Charlie Shaffer, 79, helped bring Olympics, Super Bowl to Atlanta

By his mid-40s, Charlie Shaffer was already a high achiever: he had been a sports star in high school and college, Phi Beta Kappa member, a partner in the prestigious Atlanta law firm King & Spalding, and he had a happy marriage and family.

So he didn’t really need what Billy Payne was offering in the early 1990s: a chance to work insane hours on a ridiculously improbable effort to woo the 1996 Summer Olympics to Atlanta. Payne had heard about Shaffer’s smarts, connections, and people skills, and asked him to join what became known as the “Atlanta Nine,” the small core team that eventually landed the games.

Shaffer said yes, and changed his future and the city’s.

“He just couldn’t get enough of it,” Payne recalled. “He had a full-time job, and at the same time I was leaning on him pretty heavy to travel here and go there and win this vote. I frankly would go through periods of ‘Man, I’m tired.’ When I felt worn out by the process, I would just pick up the phone and call Charlie. He was always a breath of fresh air.”

Shaffer went on to elevate and inspire Atlanta in other ways: he was president of the Atlanta Sports Council where he brought a Super Bowl and two NCAA Final Fours to the city; he was president and CEO of The Marcus Autism Center for children with developmental disabilities; he raised money and advocated for The Westminster Schools and the Emory Goizueta Alzheimer’s Disease Research Center.

Charles Shaffer Jr. died March 18, 2021, of Alzheimer’s Disease at Mann House, an assisted living Alzheimer’s care facility in Sandy Springs. He was 79.

“His energy and enthusiasm could be exhausting,” said lifelong friend and fellow Atlanta Nine alum Charlie Battle. “He optimized everything about life. I was talking to a friend who said he wasn’t going to ask Charlie for advice any more about where to go to a restaurant or where to go on vacation because everywhere Charlie went was the best thing that had ever happened.”

“That energy he had was never depleted because it was never about him, it was never about his ego,” said his son, Charles III. “His energy was constantly replenished because he was energized by the spirit he got from the people around him.”

Shaffer was born Dec. 21, 1941, in Durham, North Carolina, and was a star high-school quarterback. A knee injury ended his football career, but he became co-captain of the University of North Carolina basketball team during the team’s first three seasons under legendary coach Dean Smith. While in college he met Harriet Houston, and they married in 1964. He graduated from the UNC School of Law in 1967, and the couple moved to Atlanta where he joined the law firm of King & Spalding as a trial lawyer.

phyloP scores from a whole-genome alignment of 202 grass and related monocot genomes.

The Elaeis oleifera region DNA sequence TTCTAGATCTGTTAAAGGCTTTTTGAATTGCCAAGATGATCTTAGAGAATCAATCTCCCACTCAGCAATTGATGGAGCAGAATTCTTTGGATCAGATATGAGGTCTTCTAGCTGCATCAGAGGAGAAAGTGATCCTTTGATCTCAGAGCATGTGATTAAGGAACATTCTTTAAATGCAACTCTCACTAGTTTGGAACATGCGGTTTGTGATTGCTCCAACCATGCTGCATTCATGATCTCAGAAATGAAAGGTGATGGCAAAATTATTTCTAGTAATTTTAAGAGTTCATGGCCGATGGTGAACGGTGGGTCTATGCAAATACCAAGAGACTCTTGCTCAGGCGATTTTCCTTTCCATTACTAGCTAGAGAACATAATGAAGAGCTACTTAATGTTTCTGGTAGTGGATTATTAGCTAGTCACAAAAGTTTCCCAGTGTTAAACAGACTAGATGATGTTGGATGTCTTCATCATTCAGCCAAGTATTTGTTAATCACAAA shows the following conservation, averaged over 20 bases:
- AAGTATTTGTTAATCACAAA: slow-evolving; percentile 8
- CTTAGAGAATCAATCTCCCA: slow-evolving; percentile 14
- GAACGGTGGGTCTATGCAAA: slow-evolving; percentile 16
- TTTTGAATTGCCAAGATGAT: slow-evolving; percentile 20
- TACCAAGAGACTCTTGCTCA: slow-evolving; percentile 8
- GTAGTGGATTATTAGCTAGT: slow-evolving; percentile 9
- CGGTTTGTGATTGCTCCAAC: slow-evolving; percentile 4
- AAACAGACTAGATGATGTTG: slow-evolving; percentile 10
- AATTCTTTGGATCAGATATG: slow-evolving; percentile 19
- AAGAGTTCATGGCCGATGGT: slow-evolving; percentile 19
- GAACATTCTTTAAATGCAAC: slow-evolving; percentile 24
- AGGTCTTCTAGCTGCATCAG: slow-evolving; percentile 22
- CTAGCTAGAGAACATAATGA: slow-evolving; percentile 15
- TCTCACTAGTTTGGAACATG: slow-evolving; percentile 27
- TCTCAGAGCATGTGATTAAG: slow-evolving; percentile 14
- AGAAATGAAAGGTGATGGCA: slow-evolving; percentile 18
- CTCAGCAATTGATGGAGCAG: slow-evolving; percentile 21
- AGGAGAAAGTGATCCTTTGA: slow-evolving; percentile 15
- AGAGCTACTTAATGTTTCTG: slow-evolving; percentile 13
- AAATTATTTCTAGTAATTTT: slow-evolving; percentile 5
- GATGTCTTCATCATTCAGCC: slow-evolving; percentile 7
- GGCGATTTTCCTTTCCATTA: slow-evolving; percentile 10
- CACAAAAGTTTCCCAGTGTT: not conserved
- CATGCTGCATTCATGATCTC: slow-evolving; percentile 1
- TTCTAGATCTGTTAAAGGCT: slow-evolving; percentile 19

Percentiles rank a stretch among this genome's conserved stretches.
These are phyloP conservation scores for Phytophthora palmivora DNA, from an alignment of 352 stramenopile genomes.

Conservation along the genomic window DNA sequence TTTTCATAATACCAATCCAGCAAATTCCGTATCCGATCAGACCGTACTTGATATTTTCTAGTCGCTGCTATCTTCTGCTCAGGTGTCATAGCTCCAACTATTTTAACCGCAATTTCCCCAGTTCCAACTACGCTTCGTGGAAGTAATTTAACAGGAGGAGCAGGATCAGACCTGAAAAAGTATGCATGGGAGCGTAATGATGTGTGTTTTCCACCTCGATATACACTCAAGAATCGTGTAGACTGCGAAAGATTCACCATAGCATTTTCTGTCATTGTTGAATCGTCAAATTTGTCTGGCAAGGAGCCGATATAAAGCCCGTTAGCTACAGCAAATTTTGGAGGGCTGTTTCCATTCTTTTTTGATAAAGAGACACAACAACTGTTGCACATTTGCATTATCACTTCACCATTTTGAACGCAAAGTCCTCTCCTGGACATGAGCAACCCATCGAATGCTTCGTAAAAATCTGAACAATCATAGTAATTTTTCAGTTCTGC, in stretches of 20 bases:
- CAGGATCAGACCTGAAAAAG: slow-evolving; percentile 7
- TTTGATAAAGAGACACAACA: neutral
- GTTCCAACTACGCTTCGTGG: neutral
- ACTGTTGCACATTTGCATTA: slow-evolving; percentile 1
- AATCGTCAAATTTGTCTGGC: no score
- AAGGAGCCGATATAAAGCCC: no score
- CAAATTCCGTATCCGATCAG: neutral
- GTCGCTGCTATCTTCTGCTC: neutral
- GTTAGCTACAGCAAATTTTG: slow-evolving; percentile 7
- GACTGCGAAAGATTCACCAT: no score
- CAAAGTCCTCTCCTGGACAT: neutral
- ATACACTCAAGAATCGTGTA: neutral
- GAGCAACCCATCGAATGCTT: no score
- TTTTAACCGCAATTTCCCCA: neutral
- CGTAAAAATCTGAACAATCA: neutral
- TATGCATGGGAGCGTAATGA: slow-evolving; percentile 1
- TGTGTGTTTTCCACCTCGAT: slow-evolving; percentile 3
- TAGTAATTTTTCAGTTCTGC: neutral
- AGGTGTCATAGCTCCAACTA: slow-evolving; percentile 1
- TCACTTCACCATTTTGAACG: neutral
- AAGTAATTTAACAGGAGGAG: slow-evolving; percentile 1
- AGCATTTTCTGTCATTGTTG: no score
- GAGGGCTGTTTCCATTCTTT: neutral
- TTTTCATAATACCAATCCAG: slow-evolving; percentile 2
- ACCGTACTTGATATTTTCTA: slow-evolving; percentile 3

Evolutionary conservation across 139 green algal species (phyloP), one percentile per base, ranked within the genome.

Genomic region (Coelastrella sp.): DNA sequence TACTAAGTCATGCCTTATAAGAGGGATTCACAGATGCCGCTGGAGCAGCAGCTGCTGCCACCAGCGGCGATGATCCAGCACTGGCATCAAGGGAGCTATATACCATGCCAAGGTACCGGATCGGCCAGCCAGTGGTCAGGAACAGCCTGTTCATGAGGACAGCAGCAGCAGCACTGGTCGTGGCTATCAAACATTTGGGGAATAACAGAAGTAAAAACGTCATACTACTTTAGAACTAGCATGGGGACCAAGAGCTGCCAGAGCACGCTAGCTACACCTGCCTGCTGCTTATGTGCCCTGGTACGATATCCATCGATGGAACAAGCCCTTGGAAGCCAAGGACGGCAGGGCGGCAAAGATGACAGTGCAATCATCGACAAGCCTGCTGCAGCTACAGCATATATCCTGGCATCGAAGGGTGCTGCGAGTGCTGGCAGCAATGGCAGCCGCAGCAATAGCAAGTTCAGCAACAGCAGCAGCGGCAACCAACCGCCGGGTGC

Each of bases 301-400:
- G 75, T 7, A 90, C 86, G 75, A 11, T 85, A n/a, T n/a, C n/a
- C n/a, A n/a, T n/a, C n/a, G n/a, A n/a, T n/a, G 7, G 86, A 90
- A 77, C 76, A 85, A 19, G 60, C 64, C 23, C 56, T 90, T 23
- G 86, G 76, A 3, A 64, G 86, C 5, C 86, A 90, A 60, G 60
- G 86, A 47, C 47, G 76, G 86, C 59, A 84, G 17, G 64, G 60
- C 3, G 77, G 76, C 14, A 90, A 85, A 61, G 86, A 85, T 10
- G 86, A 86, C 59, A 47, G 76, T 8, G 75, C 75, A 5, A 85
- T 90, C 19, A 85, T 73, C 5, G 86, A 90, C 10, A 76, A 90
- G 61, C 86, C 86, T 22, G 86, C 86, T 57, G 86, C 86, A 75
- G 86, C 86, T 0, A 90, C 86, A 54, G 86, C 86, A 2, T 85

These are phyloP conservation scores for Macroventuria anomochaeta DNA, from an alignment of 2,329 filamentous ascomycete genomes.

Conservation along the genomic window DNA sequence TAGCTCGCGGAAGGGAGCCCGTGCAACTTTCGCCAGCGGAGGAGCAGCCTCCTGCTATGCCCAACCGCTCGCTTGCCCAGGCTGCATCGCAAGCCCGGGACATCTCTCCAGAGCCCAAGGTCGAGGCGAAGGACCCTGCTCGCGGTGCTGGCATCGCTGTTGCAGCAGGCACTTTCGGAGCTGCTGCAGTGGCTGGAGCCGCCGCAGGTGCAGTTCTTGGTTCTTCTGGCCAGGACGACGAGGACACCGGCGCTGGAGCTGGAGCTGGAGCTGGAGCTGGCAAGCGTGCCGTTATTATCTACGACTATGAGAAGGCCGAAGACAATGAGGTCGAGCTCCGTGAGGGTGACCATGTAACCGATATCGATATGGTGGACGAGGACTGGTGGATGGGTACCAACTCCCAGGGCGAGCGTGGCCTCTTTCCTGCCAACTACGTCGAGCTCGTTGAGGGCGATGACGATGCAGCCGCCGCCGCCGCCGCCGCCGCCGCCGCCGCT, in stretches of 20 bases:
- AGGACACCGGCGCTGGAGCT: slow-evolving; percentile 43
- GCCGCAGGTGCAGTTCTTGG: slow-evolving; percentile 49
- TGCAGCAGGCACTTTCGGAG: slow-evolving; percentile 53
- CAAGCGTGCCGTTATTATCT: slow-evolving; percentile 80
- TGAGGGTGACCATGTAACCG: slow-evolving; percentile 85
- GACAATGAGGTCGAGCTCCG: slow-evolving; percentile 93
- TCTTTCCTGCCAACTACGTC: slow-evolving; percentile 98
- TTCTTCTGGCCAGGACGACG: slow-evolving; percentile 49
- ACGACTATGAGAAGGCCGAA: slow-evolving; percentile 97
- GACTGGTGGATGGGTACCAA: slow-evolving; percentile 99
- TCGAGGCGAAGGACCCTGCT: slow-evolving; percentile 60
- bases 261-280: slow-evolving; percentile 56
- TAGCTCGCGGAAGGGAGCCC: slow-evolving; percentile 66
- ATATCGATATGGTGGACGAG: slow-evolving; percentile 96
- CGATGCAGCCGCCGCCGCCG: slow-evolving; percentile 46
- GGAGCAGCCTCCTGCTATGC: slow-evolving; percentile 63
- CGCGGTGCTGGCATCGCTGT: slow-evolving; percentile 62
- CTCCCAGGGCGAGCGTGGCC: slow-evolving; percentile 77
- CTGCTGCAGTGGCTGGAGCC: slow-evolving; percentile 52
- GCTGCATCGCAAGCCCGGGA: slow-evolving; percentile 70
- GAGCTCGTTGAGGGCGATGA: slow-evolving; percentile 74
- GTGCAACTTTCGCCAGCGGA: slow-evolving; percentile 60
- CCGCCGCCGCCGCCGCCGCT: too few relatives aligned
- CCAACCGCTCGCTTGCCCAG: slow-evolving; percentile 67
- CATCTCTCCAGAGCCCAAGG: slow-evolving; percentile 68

Even as the 1996 Olympics were underway, Shaffer became president of the Atlanta Sports Council.

“He was integral in getting Atlanta the Super Bowl for 2000, and the 2002 and 2007 NCAA Men’s Final Four,” said William Pate, president and CEO of the Atlanta Convention and Visitors Bureau. “He wanted to make sure when we welcomed people that the event ran flawlessly, that the city performed with perfection, with the idea that if we did a great job, we could get the event back later.”

After helping Atlanta become a major sports destination and serving as president of the Atlanta Bar Association, Shaffer retired from King & Spalding after 35 years in 2002 to run the non-profit Marcus Autism Center.

“You practice law a long time and maybe you decide you need to go somewhere and make a difference,” said his friend Battle. “Charlie was looking to make a big impact in a different way.”

Home Depot co-founder Bernie Marcus offered him the chance to do that at the autism center.

“Thirty-five years of being a litigator was hard work, but he wanted something where he could nourish himself and give back. It was all about service,” Charles III said.

In 2011, Shaffer was diagnosed with Mild Cognitive Impairment and told it would progress to Alzheimer’s Disease. Instead of hiding the diagnosis for fear of what people would think, he became a public fundraiser and advocate, and he enrolled in clinical trials to contribute to new research.

Allen Levey, his doctor and head of the Emory Goizueta Alzheimer’s Disease Research Center, told the AJC in 2013, “It’s very uncommon for people to be public about their memory problem. What Charlie is doing is amazing.”

“It’s not about me,” Shaffer told the AJC about his public advocacy. “Contribute because you might get it.”

Charles III recalled a lesson his father learned from coach Dean Smith. “Dean had this rule when you scored a basket and you came down the court, you point at the person who passed the ball to you. It was never about you,” he said.

“And his whole life the person he pointed to was his wife,” the son continued. “They had a marriage that was the center of who he was.”

He would call himself lucky to have her in his life until the end, he said.

Shaffer is survived by his wife of 56 years, Harriet Houston Shaffer; son Charles M. Shaffer III (Karen) of Greenwich, Connecticut; daughters Caroline Shaffer Vroon (Bryan) and Harriet “Emi” Shaffer Gragnani (Michael) of Atlanta, and nine grandchildren.

The family will have a private burial ceremony in North Carolina, and a celebration of life in Atlanta when conditions permit. In lieu of flowers, donations may be made to: The University of North Carolina’s Charles and Charlotte Shaffer Scholarship Fund; All Saints’ Episcopal Church in Atlanta; Respite Care Atlanta; and the Emory Goizueta Alzheimer’s Disease Research Center.